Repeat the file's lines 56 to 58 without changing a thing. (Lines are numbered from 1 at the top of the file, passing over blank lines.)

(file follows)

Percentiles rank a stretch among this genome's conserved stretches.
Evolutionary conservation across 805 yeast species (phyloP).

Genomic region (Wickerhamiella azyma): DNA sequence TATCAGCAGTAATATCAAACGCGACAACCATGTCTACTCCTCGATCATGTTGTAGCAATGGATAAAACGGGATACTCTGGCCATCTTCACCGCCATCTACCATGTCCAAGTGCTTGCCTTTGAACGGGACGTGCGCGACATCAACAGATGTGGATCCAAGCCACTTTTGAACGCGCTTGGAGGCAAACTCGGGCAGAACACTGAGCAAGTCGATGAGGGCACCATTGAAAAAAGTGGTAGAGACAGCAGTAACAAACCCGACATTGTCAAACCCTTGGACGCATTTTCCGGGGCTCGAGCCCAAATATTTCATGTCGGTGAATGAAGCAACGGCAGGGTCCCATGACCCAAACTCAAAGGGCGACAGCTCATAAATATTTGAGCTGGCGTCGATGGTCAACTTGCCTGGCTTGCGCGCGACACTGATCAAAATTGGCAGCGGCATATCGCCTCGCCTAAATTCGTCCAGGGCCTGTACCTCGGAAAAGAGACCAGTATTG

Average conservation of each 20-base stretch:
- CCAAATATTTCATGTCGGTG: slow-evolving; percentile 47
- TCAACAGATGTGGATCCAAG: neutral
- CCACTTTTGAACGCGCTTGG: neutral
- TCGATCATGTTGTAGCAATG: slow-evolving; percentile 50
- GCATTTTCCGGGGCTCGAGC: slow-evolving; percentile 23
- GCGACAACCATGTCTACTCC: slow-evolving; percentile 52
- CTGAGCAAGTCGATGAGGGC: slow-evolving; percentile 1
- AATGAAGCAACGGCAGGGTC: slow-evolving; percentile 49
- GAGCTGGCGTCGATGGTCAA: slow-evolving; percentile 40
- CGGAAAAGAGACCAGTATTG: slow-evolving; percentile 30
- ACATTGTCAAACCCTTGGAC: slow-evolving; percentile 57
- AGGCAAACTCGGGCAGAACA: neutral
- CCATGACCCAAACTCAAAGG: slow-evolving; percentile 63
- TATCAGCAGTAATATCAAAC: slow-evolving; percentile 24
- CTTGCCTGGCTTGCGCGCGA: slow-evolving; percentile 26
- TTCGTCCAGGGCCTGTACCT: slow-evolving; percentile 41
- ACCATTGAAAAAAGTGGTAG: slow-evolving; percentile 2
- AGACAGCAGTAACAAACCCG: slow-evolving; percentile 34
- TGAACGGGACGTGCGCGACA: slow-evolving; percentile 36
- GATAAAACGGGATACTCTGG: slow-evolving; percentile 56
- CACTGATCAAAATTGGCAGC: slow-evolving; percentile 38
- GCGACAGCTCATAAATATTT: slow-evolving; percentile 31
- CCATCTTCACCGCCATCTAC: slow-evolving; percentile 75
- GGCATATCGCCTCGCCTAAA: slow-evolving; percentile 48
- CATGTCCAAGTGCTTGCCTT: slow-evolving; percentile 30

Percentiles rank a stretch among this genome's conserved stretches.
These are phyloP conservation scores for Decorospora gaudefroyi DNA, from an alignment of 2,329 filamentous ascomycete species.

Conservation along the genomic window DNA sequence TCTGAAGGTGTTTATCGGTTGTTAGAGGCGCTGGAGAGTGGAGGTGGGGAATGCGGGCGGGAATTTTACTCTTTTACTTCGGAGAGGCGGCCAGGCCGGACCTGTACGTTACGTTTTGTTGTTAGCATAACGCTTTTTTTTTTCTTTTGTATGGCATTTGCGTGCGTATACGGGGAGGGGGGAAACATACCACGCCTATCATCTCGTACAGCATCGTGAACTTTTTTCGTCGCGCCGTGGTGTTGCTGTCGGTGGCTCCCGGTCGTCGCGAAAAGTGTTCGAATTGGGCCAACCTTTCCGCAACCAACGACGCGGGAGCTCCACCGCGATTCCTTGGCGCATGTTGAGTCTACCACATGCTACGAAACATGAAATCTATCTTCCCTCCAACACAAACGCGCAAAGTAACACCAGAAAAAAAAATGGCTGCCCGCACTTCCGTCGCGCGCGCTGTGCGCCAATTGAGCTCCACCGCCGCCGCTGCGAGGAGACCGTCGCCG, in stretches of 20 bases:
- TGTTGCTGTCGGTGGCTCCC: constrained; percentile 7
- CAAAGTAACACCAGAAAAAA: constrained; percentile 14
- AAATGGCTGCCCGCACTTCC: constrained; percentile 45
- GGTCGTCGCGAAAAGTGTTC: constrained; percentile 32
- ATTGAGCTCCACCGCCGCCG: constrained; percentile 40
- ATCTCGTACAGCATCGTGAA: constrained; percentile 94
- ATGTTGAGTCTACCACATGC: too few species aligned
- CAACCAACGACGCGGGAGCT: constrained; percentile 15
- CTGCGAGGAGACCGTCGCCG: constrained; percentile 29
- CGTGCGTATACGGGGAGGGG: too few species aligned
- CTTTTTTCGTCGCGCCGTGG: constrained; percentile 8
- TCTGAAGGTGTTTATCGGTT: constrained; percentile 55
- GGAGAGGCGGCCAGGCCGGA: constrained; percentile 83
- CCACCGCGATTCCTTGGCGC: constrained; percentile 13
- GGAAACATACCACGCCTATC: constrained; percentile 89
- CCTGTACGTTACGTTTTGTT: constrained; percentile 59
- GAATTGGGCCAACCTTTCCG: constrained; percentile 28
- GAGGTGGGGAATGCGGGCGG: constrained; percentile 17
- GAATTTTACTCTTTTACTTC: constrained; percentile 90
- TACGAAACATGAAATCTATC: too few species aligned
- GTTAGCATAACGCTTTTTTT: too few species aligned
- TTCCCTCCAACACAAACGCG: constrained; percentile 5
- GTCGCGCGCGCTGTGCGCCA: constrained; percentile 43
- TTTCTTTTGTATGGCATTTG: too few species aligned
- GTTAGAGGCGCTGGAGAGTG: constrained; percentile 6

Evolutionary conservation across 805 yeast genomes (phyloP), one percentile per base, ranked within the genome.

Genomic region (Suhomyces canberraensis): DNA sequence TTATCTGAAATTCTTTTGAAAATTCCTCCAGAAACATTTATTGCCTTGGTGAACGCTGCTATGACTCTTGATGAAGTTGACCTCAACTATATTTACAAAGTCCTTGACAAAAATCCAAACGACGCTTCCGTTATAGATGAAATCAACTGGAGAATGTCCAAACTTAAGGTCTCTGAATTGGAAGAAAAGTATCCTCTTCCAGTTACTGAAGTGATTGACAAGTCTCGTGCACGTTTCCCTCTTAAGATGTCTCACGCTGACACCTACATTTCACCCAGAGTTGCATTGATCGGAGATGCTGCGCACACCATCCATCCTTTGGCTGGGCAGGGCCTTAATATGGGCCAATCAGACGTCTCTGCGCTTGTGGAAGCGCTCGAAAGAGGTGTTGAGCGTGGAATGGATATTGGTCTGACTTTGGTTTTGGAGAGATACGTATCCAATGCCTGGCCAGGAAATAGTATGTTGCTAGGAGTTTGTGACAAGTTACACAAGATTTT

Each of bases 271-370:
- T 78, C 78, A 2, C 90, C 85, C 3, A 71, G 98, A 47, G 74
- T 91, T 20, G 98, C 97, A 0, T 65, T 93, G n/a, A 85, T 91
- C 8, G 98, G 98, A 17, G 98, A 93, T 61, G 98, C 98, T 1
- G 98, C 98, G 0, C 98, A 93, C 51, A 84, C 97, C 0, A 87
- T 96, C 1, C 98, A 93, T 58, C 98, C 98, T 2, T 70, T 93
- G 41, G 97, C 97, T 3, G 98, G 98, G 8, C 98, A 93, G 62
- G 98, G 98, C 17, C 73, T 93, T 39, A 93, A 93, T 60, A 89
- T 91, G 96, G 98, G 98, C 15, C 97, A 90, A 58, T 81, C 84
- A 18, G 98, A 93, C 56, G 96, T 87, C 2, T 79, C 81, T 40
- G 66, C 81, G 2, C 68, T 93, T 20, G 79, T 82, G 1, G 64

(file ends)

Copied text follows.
- TTTCTTTTGTATGGCATTTG: too few species aligned
- GTTAGAGGCGCTGGAGAGTG: constrained; percentile 6

Evolutionary conservation across 805 yeast genomes (phyloP), one percentile per base, ranked within the genome.